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Employer Obligations for Remote Employees

Posted by Eric Kingsley | Nov 25, 2023 | 0 Comments

The coronavirus pandemic has significantly changed how we work. More employers are now open to remote work and employees are increasingly asking employers for authorization to work remotely. Employers are also realizing there is a benefit to remote work. Many have done away with office spaces altogether to save on rent, maintenance and other expenses that come with leasing workspaces. This change has also altered the way in which businesses operate and has raised a number of issues, especially how remote work relates to employment law.

It is important for all California employees to understand that they still have rights that are protected under state and federal laws. If you believe that your employer is taking advantage of you because you are working from home or working remotely, it is important that you contact an experienced Los Angeles employment lawyer to better understand your legal rights and options.

At-Will Employment in California

Whether you work in an office or remotely at home, California is an "at-will" employment state. This means that an employer has the right to hire, fire, demote or change an employee's job description without cause, just as the employee has the right to quit their job without giving a cause. However, it is unlawful for employers to fire an employee on the basis of race, gender, age, sexual orientation, etc. If you are working remotely, it is still important that you check your contract. If you believe that your employer has changed the details of your contract without consulting with you, it is important that you contact an employment lawyer.

Business Expense Reimbursement

Federal law does not require employers to pay for work-related expenses incurred by employees while working from home. However, California has laws that require reimbursement for necessary work-related expenses such as Internet access, cell phone use and office supplies and equipment such as printers. Covering such expenses has become a major concern since the start of the coronavirus pandemic has pushed many employees to work remotely.

California requires employers to reimburse remote workers for all business-related expenses, depending on their job duties, including:

  • Phone use for business purposes
  • New workstations and computer
  • Home Internet use and Wi-fi costs
  • Online subscriptions such as a paid plan for teleconferencing platforms such as Zoom
  • Office supplies and postage
  • Ergonomic desk and chair

It is important to remember that when an employer supplies home office equipment, it is still the company's property and any related policies will apply. Also, when an employee leaves their job, they would have to return this property to their employer.

Remote Work and Employment Laws for Los Angeles Workers

Remote work certainly has legal implications. It is important that employers establish a telecommuting policy, especially for hourly or non-exempt workers. This policy must specifically outline what qualifies as work and offer guidance about maintaining records. The U.S. Department of Labor recommends that employers create a comprehensive remote work policy specific to each position. The recommendations also state that employers should make sure employees understand their roles and agree to the terms and expectations in writing. Employers and employees should also agree on a plan regarding how to log hours worked.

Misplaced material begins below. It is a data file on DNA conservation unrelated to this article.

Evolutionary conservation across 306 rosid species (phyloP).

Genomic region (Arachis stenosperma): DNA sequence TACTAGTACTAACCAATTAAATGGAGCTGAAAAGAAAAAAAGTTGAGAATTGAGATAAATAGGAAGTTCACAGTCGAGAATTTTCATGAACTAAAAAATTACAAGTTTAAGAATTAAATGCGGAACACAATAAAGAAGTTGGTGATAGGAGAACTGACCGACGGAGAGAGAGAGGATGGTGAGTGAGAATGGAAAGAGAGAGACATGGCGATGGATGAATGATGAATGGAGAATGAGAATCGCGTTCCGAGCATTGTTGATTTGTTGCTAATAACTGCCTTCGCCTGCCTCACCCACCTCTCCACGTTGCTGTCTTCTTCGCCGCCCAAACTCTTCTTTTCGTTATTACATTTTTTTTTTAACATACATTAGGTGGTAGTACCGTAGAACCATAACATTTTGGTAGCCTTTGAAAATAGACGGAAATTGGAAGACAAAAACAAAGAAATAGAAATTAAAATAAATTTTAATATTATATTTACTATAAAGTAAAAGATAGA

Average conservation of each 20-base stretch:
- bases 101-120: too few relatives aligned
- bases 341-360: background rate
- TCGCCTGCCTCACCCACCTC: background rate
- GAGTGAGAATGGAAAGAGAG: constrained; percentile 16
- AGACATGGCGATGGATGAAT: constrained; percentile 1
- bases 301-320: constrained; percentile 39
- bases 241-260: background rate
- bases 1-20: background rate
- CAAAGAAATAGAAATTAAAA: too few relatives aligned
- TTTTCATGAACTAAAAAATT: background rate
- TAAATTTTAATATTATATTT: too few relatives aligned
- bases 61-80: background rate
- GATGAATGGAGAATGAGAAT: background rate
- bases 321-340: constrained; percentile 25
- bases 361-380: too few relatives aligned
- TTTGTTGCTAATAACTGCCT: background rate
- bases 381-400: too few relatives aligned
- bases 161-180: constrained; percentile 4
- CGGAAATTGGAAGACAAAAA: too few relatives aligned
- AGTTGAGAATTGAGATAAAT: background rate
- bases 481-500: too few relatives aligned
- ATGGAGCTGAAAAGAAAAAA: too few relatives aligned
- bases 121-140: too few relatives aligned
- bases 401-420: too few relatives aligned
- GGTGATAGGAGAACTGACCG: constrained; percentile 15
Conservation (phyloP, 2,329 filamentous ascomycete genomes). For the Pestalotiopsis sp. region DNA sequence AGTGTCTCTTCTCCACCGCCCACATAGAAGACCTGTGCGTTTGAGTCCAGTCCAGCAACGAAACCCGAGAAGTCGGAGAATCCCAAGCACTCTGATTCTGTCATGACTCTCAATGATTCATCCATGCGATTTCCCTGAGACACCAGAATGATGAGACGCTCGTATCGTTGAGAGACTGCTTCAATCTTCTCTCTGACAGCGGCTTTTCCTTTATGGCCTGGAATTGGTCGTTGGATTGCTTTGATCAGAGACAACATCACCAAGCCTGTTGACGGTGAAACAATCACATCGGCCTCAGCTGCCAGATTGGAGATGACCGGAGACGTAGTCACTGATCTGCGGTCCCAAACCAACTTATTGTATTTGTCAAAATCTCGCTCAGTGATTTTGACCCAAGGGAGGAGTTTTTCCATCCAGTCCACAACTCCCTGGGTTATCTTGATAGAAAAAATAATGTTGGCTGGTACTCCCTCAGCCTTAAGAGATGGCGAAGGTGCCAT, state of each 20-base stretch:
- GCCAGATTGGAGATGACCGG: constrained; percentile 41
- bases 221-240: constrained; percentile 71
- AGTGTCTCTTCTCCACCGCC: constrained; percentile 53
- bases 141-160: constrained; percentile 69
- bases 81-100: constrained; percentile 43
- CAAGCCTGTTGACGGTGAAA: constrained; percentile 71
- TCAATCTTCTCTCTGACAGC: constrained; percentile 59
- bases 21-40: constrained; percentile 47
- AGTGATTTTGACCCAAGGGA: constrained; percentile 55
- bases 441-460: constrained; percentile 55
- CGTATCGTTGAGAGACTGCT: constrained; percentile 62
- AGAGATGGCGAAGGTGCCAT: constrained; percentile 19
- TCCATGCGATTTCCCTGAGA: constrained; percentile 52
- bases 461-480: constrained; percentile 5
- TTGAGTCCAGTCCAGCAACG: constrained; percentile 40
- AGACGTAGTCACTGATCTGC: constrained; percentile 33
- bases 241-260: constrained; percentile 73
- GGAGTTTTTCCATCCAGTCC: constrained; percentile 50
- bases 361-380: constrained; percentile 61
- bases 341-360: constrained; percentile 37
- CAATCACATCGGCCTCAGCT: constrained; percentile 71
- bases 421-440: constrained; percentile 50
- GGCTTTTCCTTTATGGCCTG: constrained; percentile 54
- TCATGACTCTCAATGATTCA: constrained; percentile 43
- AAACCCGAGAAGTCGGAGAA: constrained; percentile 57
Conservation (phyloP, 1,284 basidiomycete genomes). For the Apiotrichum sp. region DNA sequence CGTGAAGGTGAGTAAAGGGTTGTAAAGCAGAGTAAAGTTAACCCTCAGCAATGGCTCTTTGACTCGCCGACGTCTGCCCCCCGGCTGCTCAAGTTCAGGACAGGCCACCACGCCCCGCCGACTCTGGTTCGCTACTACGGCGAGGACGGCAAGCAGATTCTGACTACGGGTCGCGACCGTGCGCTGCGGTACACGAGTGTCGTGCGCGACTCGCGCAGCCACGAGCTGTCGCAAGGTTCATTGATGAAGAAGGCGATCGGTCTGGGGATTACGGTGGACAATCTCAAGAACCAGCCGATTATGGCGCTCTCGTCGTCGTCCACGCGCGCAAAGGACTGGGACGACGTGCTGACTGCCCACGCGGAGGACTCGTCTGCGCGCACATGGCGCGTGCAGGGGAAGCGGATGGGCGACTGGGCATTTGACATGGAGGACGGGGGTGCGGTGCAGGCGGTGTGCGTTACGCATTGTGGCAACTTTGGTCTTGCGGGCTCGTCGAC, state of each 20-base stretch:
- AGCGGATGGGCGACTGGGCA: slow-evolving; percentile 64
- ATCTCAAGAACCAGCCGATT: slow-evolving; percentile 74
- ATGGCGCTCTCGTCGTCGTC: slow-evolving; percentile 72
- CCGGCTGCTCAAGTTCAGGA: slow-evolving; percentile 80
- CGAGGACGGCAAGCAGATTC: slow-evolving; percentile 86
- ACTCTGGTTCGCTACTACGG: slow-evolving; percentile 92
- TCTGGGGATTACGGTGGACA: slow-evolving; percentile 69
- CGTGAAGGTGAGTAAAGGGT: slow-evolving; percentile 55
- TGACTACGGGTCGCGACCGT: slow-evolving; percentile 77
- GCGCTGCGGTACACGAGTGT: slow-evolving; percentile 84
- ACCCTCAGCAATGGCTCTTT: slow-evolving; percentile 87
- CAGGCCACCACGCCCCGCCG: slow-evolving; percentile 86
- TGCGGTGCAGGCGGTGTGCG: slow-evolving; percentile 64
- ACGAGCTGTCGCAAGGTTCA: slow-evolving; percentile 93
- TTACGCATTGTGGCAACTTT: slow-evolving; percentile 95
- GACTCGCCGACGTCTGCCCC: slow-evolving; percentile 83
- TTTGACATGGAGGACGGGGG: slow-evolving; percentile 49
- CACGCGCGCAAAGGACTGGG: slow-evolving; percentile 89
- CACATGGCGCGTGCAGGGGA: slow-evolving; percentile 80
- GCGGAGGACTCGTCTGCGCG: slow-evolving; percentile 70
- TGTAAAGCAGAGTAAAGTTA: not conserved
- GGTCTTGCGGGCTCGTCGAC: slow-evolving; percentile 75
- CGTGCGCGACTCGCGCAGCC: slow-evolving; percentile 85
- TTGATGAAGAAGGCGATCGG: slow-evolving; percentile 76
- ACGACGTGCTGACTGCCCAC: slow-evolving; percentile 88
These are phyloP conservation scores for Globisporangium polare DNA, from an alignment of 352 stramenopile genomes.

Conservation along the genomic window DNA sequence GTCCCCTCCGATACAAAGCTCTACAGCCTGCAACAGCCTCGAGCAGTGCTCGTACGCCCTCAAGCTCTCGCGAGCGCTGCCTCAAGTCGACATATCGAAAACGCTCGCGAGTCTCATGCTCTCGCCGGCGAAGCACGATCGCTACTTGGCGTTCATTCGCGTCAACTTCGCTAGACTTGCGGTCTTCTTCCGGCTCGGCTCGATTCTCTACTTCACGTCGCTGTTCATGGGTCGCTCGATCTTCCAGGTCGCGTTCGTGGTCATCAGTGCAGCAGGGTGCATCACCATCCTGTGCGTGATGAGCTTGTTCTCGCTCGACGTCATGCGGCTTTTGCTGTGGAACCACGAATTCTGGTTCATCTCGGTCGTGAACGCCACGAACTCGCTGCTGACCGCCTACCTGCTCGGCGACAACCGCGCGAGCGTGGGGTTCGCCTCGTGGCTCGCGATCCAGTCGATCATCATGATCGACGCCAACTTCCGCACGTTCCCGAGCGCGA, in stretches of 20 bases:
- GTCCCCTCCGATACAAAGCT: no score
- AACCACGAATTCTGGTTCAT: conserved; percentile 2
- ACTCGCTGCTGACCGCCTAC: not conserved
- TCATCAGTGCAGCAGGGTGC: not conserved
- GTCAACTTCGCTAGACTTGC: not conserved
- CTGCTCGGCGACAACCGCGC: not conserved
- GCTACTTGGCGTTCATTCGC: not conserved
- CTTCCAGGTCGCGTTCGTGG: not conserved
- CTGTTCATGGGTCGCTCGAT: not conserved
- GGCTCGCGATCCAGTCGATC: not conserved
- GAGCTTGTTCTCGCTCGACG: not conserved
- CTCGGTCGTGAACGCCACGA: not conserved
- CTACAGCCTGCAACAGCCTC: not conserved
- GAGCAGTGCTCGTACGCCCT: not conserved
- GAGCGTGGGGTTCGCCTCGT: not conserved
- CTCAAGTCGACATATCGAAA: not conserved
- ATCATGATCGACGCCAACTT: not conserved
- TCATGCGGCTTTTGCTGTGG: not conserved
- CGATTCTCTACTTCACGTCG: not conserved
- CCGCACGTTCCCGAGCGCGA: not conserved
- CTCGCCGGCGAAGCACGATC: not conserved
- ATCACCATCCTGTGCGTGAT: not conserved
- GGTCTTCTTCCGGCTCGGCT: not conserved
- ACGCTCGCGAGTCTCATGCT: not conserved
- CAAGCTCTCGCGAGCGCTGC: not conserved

CA Overtime Pay Laws

One of the important legal issues that arise in remote work is overtime. It is typically easier for supervisors to keep track of when employees work overtime in an office setting. However, in a remote setting, supervisors may not be immediately aware that workers are putting in overtime hours. Employees are entitled to overtime pay under California law when they work more than 40 hours in a workweek, or when they work more than eight hours in one workday.

Nonexempt California workers must receive a 10-minute paid break for every four hours worked, under the law. In addition, employees must receive a 30-minute unpaid meal break for every five hours worked. Employees are also entitled to receive the correct minimum wage regardless of whether they are working in an office or remotely.

Remote Workers in Different States

Employees now work remotely from anywhere in the United States even though their company may be headquartered elsewhere. In such cases, employers have an obligation to comply with federal and state labor laws. In some situations, employers need to comply with two states' labor laws. For example, if your employer is headquartered in Texas, but you are based in California, you should receive the California minimum wage, which in 2023 is $15.50 an hour, as opposed to the minimum wage in Texas, which is $7.25 an hour.

Protecting Your Rights

Remote work in no way exempts your employer from state and federal labor laws. Remote workers have the same rights as those who go to an office, even though some laws are less relevant to remote work. Discrimination, harassment, wrongful termination, wage and hour disputes and retaliation can all occur in a remote work setting.

The experienced Los Angeles employment attorneys at Kingsley & Kingsley Lawyers fight for the rights of employees across California. If you believe that your employer is violating your rights, call us to find out how we can help you seek justice and fair compensation for your losses.

About the Author

Eric Kingsley

Eric B. Kingsley is a 2023 "Best In Law" Award winner and has litigated over 150 class actions. He is also an AV peer rated attorney and a prolific speaker at various seminars on employment law.


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